A sculpture of Antinous, the composer Johannes Brahms, and the Jazz Age novelist F. Scott Fitzgerald

A problem which was latent in the time of ancient cultures with figures such as Socrates and Horace, the question of the supremacy between music, art and literature has not ceased to be asked. Below, three students argue their case.


“All art,” said Walter Pater in The Renaissance, “constantly aspires to the condition of music.” Aiming to impose a hierarchy on the arts is a dubious task. It rankles one’s liberal mind, drawing arbitrary comparisons between forms of art that bear little relation to one another. But if we indulge our inner conservative aesthetician, we see that music is different. Pater saw music as an end in itself. Music conveys its message in purely aesthetic terms, without the necessity of words or representational symbols. It has no recourse to traditional methods of communication, and yet still it moves us. Music unifies form and content: what you hear is all there is.

“Music forms the soundtrack to our daily highs and lows, transcending our worldly existence”

Consider, for a moment, these quotations. Tolstoy said that “music is the shorthand of emotion”. Heine thought that “when words leave off, music begins”. Music forms the soundtrack to our daily highs and lows, transcending our worldly existence. Translated from a score into our ears, it is at once grounded yet ethereal. It does away with the necessity of words; an autonomous form of communication that Wackendroder believed highlighted the inadequacy of language.

One does not need to be musically literate to engage with music, to be moved by it or to understand it. We needn’t read a biography of Mahler to discern the anguish that underlies his music; the first plodding chord of Mozart’s Requiem tells us more than enough to work out the mood of the coming work. Or alternatively, take the first seconds of Brahms’ Violin Sonata No. 1. We are moved without quite knowing why. The same might go for Louis Armstrong’s classic ‘What a Wonderful World’. Even without Louis’ huskiness, we’d be uplifted. In literature or painting representation is filtered through one more level – the text, or colour on a canvas. Music bypasses this. It is direct, unfiltered, and pure. In music subject and form are one: the highest form of aesthetic expression.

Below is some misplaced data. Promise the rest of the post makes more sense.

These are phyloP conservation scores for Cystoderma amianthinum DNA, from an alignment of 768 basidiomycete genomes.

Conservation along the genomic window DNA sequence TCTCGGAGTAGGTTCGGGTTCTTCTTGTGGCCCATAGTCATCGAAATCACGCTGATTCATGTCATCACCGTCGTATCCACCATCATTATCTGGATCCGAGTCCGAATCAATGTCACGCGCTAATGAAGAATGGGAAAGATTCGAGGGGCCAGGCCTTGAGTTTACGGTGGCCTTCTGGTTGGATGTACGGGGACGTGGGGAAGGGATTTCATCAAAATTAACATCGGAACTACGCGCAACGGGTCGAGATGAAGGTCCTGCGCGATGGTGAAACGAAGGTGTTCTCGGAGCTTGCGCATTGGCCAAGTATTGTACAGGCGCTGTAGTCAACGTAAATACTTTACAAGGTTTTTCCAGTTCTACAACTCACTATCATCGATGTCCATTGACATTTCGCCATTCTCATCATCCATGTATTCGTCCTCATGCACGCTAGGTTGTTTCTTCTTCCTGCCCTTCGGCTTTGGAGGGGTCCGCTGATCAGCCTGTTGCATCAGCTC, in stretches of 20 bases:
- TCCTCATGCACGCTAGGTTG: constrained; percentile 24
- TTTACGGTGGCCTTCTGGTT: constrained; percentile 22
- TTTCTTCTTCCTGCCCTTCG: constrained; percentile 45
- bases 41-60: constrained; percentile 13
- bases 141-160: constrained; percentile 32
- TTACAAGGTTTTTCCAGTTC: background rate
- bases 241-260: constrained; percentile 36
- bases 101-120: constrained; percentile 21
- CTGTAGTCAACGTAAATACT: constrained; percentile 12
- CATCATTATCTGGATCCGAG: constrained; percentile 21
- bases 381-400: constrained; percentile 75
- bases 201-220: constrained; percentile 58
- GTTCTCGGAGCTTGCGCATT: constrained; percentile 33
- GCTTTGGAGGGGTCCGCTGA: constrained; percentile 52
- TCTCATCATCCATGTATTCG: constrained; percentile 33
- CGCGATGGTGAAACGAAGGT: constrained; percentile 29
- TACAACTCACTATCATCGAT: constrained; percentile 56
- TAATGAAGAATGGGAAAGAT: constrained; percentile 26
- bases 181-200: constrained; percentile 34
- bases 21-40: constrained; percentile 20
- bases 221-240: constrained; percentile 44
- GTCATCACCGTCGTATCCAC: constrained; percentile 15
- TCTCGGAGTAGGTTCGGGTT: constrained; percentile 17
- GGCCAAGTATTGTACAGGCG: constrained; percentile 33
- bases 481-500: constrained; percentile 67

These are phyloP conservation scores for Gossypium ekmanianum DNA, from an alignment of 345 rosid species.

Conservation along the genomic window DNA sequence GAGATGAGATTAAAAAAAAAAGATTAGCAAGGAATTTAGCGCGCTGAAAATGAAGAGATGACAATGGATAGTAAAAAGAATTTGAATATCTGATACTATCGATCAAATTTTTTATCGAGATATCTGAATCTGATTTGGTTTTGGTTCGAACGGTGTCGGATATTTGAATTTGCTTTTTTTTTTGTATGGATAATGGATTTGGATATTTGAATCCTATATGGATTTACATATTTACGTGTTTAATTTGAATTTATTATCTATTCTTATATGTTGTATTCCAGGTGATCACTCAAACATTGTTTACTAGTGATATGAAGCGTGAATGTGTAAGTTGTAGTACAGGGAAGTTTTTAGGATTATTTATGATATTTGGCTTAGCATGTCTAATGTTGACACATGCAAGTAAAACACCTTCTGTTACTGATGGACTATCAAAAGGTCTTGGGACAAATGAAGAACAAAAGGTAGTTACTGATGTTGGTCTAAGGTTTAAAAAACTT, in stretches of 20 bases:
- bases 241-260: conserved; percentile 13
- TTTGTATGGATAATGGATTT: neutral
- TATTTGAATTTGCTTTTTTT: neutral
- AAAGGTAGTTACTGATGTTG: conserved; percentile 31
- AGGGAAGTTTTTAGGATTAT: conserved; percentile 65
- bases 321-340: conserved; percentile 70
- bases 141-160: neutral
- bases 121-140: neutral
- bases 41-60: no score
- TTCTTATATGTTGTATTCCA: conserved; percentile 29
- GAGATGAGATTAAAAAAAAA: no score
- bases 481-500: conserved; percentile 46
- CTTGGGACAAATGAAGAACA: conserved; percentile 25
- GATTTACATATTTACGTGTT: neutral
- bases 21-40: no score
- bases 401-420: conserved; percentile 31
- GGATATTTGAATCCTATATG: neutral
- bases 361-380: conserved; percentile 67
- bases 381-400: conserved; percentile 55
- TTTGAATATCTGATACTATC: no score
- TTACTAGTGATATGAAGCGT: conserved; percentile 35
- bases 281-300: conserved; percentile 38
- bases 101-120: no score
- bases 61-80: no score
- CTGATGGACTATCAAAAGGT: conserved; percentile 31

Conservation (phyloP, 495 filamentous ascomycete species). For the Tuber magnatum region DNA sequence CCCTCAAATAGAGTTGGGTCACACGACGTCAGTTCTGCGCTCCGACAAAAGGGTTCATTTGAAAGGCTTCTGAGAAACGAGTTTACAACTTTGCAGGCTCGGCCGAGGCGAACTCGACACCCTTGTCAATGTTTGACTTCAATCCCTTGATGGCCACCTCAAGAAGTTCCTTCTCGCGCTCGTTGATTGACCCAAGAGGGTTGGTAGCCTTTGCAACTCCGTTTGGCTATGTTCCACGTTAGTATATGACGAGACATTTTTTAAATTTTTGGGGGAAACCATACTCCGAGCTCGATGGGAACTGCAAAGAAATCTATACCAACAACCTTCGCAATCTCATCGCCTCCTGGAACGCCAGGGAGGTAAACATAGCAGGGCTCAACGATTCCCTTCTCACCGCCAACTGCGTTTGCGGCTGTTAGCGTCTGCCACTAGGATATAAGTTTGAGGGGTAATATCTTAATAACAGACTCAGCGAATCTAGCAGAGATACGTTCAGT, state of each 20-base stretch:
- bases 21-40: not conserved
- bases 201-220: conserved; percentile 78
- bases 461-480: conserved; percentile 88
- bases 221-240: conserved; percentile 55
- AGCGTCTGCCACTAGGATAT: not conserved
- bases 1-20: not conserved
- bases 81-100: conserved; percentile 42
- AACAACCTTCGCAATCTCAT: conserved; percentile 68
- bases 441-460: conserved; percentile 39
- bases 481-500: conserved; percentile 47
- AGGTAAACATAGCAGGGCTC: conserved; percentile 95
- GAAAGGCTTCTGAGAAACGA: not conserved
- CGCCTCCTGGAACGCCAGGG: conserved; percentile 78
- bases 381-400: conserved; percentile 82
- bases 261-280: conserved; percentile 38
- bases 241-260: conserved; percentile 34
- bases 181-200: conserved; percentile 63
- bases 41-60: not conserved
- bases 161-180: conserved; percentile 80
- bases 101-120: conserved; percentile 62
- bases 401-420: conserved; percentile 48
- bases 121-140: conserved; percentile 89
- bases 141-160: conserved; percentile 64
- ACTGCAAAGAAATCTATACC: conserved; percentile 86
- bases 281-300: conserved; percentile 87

In the 5th Century BCE, Zeuxis and his pal Parrhasius had a competition to see who could paint the most realistic painting, since they’d invented neither Instagram nor the Royal Academy Summer exhibition by then. Clever Zeuxis painted a pair of grapes so lifelike that birds flew towards the picture and tried to peck at the fruit. In 2017 the Twitter account ‘TabloidArtHistory’ noticed the uncanny resemblance between a 2007 photo of Britney Spears at a Del Taco drive-through and David with the head of Goliath by Caravaggio, c. 1607.

And so, throughout history, we see that, as Oscar Wilde opined in his 1889 essay The Decay of Lying (or as Will Gompertz discussed in his weekly five-minute BBC art vlog in 2015, if you prefer), “art imitates life just as much as life imitates art”. No truer mimesis can there be than that of the visual arts. I refer you to Ed Sheeran’s 2015 biopic ‘Photograph’ for a fuller exploration of the early modern practice of keeping miniature portraits of one’s beloved worn in a locket.